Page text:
• Stand still and cover your eyes with your eclipse glasses or solar viewer before looking up at the bright sun. After glancing at the sun, turn away and remove your filter — do not remove it while looking at the sun.

  • Do not look at the uneclipsed or partially eclipsed sun through an unfiltered camera, telescope, binoculars, or other optical device. Similarly, do not look at the sun through a camera, a telescope, binoculars, or any other optical device while using your eclipse glasses or hand-held solar viewer — the concentrated solar rays will damage the filter and enter your eye(s), causing serious injury. Seek expert advice from an astronomer before using a solar filter with a camera, a telescope, binoculars, or any other optical device.

  • NEVER, EVER, look at the Sun without protective solar eclipse viewers! You will damage your eyes!

An alternative method for safe viewing of the partially eclipsed sun is pinhole projection. If you are looking for a SIMPLE, FUN, arts & craft project to do with the kids, you can make your own solar eclipse projection viewer using a half-gallon milk or juice carton! This is a quick and fun project that only takes about 30 mins of time and the only supplies you need are a half-gallon carton, some tape, and parchment viewer!! We have done this activity with kids around Harrisonburg, and even at our recent teacher's workshop at the John C. Wells Planetarium, and it has always been a lot of FUN! It's also a GREAT opportunity to learn more about lunar phases and why we have eclipses!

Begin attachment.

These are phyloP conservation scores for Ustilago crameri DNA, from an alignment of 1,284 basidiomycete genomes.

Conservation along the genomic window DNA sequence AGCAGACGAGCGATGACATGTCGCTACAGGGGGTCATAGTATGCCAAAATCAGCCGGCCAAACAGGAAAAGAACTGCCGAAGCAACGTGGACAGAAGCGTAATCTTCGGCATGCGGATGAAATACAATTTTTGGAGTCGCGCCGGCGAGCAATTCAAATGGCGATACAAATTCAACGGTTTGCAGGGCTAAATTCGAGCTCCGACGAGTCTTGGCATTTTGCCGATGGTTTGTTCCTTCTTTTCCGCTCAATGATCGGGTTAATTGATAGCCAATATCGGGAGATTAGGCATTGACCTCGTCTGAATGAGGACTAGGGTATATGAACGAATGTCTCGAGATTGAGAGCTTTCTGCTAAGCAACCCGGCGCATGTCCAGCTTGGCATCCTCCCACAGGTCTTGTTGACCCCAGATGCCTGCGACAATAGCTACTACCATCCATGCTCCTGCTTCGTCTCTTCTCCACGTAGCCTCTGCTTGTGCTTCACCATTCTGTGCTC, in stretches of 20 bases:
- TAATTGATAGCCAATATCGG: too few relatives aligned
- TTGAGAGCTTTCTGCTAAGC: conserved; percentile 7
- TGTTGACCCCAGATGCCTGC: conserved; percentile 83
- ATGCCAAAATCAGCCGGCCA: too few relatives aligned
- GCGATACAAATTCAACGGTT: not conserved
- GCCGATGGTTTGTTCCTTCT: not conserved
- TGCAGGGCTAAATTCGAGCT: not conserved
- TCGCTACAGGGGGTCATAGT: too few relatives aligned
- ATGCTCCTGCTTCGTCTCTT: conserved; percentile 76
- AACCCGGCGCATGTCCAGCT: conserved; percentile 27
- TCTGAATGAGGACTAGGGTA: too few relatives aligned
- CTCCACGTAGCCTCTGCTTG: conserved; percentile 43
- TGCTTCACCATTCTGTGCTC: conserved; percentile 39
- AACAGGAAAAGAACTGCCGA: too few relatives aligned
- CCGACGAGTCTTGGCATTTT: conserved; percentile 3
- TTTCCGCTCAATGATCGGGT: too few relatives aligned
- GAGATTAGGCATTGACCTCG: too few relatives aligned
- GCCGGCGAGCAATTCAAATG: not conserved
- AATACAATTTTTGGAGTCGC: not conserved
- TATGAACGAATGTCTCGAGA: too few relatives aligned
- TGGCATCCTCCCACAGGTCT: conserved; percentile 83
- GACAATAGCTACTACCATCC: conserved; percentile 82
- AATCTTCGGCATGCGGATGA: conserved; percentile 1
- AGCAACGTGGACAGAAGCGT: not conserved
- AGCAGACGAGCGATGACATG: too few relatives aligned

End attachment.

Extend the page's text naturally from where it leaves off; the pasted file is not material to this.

Understanding Phases of the Moon is one of the biggest misconceptions in all of science!! Don't believe me? Check out this short clip from a depressing science education video entitled "A Private Universe." Did you know that you can tell time simply by the phases of the Moon? This is one of several reasons why the phases of the Moon were so important to our ancestors! Want a cool activity to do with the kids so that they can better understand the phases of the Moon? Check out this activity that we've developed for our JMU classes and also used with middle school students at our summer Space Explorers camps!

To help improve science understanding of basic phenomena of our solar system, the John C. Wells Planetarium has been collaborating with JMU's School of Music professor David Newman to develop science-based songs that are FUN and catchy! Check out two popular videos from the brilliant David Newman that he created for our Space Explorers summer camps! The first song covers basic properties about the planets in our solar system and the second song covers why the phases of the moon are important!

        

A solar eclipse is one of nature’s grandest spectacles. By following these simple rules, you can safely enjoy the view and be rewarded with memories to last a lifetime. More information:


Solar Eclipse Times for August 21

  • The eclipse lasts 2h 47m 2.0s
  • Start time: 1:13:58.1 PM
  • Maximum eclipse: 2:40:28.1 PM
  • Eclipse magnitude: 0.887 (86.40% obscured)
  • End time: 4:01:00.1 PM

Not located in the Valley? Or curious to know what the eclipse will look like from a different location? You can find out what kind of partial eclipse you will see and the start, end, and time of maximum eclipse via this cool ECLIPSE COUNTDOWN CLOCK!

What is a solar eclipse?